Feedback from the Class > THE "RULES" ARE A DRAG

A few of you have commented that it's difficult to return to a rule-based, restrictive style of composition, after a quarter of blissful avant-garde freedom. You've said that "the style is restricting..." and that it's particularly shocking to move from the 20th century approach to this more historical approach. I've commented on that in other posts in this blog, but I wanted to pay special attention here to the question of "rules."

May 17, 2009 at 11:56 PM | Registered CommenterBen Carson

This isn't really a concern that I anticipated -- in part because neither this nor 100B is supposed to be a course in creative composition; your identity as an artist or a creative personality is not really an issue. If these are theory courses, designed to acquaint you with the techniques and practices of OTHER composers, then maybe it would be better to consider your own imagination elsewhere, in other parts of your education.

That last point right there seems in itself to be a problem for some of you, understandably. Creativity should be valued in all situations. But maybe it needs to be put into perspective a little. We are taught in this culture that personal uniqueness is among a human being's most important characteristics; children are taught to value -- nay, worship -- their precise being as a "self", as a child ever-so-slightly different from every other child. ("Above all to thine own self be true" is one of many Romantic values that typify this wisdom, and many Americans would be surprised to hear the phrase doesn't resonate well in other languages, and isn't considered to be equally wise in all the world's cultures.) I'm not trying to shrug off the importance of creativity here -- I DO want to see your imagination at work in these exercises. But we should be trying for a very different sense of "imagination", than the one commonly valorized and exalted (i.e. beloved) by the culture of art in the American 20th century. Let's try to think of your creativity and your imagination of something that's down-to-earth, something that moves within communities and traditions, rather than against them, a kind of imagination that (to paraphrase Reicha) "walks the streets."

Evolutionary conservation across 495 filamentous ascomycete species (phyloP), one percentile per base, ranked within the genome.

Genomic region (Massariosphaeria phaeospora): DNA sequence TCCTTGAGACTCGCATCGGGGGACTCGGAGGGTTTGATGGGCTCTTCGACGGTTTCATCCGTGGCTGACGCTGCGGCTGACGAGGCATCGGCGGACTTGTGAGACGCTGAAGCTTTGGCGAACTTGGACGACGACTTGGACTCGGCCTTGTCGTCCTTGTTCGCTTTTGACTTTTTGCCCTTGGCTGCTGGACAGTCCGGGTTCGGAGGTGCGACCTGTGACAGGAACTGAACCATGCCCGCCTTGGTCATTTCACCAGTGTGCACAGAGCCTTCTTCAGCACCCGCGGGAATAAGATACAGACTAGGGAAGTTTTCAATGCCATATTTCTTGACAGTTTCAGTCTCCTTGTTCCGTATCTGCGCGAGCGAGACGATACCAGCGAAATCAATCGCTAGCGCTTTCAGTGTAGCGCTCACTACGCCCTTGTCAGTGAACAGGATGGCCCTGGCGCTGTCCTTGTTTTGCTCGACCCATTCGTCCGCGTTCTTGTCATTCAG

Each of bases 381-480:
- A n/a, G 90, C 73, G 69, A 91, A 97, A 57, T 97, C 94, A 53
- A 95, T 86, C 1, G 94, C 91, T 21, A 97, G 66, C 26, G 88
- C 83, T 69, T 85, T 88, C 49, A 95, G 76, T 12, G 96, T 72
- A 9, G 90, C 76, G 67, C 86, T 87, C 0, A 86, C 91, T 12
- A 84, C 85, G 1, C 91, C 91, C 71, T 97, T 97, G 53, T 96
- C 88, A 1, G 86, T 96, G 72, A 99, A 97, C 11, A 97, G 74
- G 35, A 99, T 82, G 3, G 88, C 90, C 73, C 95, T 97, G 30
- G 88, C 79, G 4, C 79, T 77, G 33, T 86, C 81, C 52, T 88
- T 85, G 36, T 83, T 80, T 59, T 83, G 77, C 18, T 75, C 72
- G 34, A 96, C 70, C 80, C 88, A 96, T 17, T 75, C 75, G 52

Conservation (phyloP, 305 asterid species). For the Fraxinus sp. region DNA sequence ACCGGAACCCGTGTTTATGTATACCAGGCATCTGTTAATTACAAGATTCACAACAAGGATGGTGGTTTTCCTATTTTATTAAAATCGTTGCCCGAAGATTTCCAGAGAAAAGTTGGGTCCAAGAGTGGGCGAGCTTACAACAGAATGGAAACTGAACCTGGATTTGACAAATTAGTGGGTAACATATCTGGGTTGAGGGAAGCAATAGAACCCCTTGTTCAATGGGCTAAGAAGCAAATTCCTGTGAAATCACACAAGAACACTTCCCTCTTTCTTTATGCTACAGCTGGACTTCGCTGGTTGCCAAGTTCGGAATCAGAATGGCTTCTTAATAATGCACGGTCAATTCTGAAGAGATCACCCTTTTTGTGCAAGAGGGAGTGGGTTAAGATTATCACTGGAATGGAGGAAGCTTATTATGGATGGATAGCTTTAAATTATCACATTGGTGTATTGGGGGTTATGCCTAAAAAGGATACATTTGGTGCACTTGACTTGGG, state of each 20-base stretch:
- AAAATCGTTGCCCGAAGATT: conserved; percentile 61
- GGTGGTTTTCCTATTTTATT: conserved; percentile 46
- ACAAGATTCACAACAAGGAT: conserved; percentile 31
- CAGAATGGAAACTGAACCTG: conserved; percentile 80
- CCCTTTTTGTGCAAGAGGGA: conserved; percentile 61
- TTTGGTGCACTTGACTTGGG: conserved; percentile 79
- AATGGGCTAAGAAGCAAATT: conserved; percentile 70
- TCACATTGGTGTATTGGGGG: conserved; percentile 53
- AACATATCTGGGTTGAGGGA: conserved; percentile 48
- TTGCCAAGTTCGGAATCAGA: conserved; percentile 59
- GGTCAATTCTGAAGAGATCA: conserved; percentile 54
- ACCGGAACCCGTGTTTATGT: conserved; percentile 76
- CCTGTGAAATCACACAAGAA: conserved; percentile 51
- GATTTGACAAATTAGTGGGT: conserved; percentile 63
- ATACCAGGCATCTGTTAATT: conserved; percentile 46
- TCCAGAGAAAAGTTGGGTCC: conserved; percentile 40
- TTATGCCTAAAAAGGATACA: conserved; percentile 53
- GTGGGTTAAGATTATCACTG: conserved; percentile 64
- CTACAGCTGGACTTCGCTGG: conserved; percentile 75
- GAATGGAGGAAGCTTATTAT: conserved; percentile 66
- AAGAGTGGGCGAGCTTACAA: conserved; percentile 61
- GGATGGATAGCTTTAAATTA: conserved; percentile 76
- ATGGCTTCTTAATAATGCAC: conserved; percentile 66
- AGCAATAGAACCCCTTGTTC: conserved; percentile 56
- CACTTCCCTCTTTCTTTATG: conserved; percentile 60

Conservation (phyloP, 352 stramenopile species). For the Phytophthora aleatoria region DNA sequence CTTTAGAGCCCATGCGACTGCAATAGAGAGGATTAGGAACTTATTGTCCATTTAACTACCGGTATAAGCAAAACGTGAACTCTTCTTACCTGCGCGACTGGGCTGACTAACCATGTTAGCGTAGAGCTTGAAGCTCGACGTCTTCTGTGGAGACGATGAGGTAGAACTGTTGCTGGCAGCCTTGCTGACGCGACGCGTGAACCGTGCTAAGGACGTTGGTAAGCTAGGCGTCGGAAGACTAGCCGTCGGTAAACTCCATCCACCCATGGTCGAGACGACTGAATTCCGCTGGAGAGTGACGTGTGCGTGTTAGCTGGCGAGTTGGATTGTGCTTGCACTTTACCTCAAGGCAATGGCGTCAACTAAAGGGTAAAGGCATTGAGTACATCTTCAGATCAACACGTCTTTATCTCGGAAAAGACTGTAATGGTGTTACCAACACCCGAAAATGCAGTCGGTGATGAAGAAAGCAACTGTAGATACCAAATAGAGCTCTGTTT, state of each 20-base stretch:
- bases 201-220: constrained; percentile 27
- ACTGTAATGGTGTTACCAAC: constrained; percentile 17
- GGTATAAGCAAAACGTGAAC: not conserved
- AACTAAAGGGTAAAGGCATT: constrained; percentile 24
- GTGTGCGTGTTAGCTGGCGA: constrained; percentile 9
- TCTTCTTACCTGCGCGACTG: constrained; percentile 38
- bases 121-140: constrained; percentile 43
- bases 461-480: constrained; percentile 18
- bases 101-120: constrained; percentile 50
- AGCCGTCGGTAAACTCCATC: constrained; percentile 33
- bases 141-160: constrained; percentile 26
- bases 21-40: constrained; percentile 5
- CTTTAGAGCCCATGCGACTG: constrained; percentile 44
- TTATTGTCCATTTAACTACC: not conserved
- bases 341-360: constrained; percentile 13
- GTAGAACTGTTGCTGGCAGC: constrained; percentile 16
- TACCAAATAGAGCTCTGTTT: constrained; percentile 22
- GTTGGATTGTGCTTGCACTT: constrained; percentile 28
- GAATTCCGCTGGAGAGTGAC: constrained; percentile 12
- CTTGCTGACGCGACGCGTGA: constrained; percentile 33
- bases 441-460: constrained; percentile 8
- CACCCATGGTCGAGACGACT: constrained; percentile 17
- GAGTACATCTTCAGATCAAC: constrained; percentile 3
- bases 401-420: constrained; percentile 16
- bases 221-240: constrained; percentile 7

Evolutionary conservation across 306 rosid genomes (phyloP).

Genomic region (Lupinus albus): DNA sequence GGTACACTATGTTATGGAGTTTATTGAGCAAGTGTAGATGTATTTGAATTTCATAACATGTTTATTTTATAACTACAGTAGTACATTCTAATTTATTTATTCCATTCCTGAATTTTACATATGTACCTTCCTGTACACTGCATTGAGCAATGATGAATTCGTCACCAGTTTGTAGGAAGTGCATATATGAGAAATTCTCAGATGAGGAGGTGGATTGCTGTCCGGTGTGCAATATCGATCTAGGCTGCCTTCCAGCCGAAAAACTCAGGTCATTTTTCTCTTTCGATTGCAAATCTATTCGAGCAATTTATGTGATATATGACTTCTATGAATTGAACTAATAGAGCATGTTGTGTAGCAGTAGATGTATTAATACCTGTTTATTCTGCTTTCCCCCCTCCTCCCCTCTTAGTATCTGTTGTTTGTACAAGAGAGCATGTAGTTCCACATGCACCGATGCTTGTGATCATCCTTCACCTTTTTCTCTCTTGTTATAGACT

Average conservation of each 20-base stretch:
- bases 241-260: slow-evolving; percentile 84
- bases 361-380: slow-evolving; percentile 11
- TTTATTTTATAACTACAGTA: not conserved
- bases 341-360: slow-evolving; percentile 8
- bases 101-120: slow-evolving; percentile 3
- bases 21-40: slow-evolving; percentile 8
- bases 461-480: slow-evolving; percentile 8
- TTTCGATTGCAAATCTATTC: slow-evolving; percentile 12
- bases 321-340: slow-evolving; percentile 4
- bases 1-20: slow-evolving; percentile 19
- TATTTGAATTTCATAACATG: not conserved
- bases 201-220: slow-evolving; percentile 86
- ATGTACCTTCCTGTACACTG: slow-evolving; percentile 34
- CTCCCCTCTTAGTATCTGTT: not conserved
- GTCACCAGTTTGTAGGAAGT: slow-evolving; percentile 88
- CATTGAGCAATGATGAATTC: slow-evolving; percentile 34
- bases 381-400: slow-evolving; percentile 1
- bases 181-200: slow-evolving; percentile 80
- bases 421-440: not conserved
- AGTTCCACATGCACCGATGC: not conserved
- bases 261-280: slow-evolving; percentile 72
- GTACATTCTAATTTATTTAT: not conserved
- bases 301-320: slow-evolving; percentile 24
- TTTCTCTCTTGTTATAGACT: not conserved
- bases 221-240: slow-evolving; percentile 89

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But wait...what rules are you talking about? There really aren't any in baroque counterpoint. Each of the guidelines on the website was a guideline that I made up (based on the work of other writers, and my own experience). Baroque composers used slightly different versions of these guidelines to teach their students, but after Monteverdi (1567-1643), composers rarely considered musical principles like these to be universal.

Baroque composers wanted music to sound natural, to bring them closer to God, and they didn't believe that rules alone would make that possible. That's why in this course I keep asking you to "breathe a tonal phrase", "immerse yourself in the language", and think instinctively about "harmonic clarity" and "mobility" before applying ANY of these guidelines. The guidelines are what you should work with later, in order to compare your instincts to the features of the baroque style. "Correcting" and modifying your work, so that your instincts are "translated" into the baroque style, is part of the process of learning this language, and understanding the foundations of Europe's musical modernity.

May 21, 2009 at 9:22 AM | Registered CommenterBen Carson